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What is image augmentation and how it can improve the performance of deep neural networks

Deep neural networks require a lot of training data to obtain good results and prevent overfitting. However, it often very difficult to get enough training samples. Multiple reasons could make it very hard or even impossible to gather enough data:

  • To make a training dataset, you need to obtain images and then label them. For example, you need to assign correct class labels if you have an image classification task. For an object detection task, you need to draw bounding boxes around objects. For a semantic segmentation task, you need to assign a correct class to each input image pixel. This process requires manual labor, and sometimes it could be very costly to label the training data. For example, to correctly label medical images, you need expensive domain experts.

  • Sometimes even collecting training images could be hard. There are many legal restrictions for working with healthcare data, and obtaining it requires a lot of effort. Sometimes getting the training images is more feasible, but it will cost a lot of money. For example, to get satellite images, you need to pay a satellite operator to take those photos. To get images for road scene recognition, you need an operator that will drive a car and collect the required data.

Image augmentation to the rescue

Image augmentation is a process of creating new training examples from the existing ones. To make a new sample, you slightly change the original image. For instance, you could make a new image a little brighter; you could cut a piece from the original image; you could make a new image by mirroring the original one, etc.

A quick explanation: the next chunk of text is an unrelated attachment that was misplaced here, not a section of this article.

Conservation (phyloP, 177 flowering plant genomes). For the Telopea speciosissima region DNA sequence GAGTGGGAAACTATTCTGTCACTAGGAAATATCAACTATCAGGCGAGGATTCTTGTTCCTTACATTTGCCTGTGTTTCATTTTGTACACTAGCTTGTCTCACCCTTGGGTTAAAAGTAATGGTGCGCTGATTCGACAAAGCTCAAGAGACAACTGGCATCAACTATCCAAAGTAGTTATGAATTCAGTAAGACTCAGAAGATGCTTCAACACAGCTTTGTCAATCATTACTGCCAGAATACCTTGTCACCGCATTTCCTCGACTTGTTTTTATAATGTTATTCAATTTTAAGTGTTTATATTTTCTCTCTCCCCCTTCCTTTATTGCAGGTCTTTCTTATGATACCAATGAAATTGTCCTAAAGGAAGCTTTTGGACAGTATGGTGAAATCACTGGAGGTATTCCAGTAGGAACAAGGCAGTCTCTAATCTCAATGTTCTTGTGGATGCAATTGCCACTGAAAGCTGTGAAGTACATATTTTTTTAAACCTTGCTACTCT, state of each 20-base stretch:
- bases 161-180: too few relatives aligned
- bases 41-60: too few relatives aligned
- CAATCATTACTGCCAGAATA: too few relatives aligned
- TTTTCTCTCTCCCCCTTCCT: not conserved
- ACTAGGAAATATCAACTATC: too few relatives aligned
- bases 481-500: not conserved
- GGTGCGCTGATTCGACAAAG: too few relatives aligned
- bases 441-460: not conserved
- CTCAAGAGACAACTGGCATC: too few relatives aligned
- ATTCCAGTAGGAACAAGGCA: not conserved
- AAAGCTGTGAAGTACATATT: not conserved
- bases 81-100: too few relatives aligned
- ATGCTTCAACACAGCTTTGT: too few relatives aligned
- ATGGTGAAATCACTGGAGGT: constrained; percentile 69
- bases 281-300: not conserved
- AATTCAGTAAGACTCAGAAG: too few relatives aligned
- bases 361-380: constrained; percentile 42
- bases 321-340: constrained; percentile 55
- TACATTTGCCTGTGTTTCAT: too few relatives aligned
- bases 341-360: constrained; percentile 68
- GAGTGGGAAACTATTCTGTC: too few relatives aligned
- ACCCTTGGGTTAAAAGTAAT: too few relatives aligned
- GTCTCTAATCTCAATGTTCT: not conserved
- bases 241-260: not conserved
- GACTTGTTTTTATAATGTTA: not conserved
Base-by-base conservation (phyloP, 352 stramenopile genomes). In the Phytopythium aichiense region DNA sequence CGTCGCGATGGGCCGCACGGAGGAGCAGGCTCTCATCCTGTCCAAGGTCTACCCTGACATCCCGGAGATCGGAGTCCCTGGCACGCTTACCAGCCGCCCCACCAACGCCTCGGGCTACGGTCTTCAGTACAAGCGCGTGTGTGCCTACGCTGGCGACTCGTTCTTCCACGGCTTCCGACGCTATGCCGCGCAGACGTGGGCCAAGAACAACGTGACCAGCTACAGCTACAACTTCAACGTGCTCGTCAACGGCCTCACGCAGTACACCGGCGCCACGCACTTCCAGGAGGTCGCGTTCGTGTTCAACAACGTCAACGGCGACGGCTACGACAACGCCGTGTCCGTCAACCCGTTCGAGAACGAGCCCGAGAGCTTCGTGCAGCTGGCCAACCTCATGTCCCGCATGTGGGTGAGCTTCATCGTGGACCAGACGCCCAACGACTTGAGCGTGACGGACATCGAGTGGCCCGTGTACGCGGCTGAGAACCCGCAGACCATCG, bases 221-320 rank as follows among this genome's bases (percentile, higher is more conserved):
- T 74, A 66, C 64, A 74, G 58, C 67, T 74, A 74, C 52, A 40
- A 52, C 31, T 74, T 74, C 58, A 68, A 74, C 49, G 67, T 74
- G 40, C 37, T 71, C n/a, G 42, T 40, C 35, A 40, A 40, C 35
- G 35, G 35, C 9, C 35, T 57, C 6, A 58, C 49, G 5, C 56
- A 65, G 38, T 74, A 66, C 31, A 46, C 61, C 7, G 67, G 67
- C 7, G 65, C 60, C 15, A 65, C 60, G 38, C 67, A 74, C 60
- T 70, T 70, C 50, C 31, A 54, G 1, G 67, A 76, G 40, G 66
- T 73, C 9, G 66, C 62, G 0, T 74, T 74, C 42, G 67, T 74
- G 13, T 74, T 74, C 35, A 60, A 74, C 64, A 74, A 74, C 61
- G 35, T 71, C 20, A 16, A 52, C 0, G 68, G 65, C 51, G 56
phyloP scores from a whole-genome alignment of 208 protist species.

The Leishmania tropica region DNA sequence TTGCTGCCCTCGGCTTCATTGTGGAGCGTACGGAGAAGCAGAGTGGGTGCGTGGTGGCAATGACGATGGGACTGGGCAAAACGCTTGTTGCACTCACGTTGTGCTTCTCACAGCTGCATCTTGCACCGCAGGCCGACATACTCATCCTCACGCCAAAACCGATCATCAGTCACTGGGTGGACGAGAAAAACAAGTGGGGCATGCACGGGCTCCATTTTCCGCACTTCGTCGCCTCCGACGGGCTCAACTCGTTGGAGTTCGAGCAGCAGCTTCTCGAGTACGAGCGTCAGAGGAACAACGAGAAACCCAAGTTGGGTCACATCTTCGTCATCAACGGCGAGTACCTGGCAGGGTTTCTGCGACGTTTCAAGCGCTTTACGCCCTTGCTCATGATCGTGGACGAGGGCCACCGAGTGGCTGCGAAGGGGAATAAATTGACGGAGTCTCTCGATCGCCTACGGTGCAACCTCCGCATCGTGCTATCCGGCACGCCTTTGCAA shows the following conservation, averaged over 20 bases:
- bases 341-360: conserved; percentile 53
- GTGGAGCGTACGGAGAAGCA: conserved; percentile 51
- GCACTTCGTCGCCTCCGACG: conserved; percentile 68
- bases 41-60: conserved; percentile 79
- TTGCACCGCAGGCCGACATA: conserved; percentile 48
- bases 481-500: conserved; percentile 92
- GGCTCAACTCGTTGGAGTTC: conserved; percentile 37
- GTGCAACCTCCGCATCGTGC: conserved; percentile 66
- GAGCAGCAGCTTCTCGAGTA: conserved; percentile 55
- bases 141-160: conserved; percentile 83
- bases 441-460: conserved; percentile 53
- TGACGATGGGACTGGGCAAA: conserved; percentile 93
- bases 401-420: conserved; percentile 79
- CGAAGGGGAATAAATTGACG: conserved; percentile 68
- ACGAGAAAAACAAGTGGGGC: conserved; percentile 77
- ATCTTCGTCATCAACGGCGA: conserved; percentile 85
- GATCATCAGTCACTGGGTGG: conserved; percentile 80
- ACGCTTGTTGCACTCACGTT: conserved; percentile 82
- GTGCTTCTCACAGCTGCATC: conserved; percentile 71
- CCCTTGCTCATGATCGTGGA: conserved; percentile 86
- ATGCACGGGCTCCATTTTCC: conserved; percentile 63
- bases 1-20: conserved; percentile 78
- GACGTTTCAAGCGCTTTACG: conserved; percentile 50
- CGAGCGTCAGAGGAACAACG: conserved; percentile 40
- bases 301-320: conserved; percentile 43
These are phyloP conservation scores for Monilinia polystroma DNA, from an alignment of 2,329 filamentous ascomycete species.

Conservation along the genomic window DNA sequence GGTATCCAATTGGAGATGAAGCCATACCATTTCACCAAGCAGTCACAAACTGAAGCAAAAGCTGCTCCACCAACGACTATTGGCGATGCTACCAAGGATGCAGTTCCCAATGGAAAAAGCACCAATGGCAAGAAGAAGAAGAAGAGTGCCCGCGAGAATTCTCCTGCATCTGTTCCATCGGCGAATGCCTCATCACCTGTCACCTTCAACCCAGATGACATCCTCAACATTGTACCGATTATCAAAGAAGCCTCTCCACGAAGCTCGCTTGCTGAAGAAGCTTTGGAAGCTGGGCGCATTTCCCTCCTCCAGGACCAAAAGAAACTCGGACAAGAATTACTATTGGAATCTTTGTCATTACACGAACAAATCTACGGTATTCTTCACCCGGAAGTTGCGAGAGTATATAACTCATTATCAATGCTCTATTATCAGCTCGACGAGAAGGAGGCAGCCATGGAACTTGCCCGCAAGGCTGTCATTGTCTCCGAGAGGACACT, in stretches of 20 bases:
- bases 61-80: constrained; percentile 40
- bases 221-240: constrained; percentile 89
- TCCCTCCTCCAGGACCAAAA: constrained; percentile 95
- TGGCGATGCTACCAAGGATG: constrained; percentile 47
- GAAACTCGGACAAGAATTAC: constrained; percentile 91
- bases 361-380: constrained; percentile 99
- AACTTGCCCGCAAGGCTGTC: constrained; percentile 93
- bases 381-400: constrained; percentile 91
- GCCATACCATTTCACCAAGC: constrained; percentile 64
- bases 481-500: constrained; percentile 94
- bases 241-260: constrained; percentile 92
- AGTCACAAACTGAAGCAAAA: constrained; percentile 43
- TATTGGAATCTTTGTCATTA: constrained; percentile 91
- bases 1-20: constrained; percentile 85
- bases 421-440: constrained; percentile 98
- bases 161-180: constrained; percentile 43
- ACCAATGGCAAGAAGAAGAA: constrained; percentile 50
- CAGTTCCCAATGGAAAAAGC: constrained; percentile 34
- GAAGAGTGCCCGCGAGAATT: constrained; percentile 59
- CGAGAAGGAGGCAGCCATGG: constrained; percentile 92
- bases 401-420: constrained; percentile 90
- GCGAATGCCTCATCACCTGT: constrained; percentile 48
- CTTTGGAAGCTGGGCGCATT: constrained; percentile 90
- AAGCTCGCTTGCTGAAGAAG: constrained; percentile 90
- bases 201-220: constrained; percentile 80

Here are some examples of transformations of the original image that will create a new training sample.

Image augmentation examples

By applying those transformations to the original training dataset, you could create an almost infinite amount of new training samples.

How much does image augmentation improves the quality and performance of deep neural networks

Basic augmentations techniques were used almost in all papers that describe the state-of-the-art models for image recognition.

AlexNet was the first model that demonstrated exceptional capabilities of using deep neural networks for image recognition. For training, the authors used a set of basic image augmentation techniques. They resized original images to the fixed size of 256 by 256 pixels, and then they cropped patches of size 224 by 224 pixels as well as their horizontal reflections from those resized images. Also, they altered the intensities of the RGB channels in images.

Successive state-of-the-art models such as Inception, ResNet, and EfficientNet also used image augmentation techniques for training.

In 2018 Google published a paper about AutoAugment - an algorithm that automatically discovers the best set of augmentations for the dataset. They showed that a custom set of augmentations improves the performance of the model.

Here is a comparison between a model that used only the base set of augmentations and a model that used a specific set of augmentations discovered by AutoAugment. The table shows Top-1 accuracy (%) on the ImageNet validation set; higher is better.

Model Base augmentations AutoAugment augmentations
ResNet-50 76.3 77.6
ResNet-200 78.5 80.0
AmoebaNet-B (6,190) 82.2 82.8
AmoebaNet-C (6,228) 83.1 83.5

The table demonstrates that a diverse set of image augmentations improves the performance of neural networks compared to a base set with only a few most popular transformation techniques.

Augmentations help to fight overfitting and improve the performance of deep neural networks for computer vision tasks such as classification, segmentation, and object detection. The best part is that image augmentations libraries such as Albumentations make it possible to add image augmentations to any computer vision pipeline with minimal effort.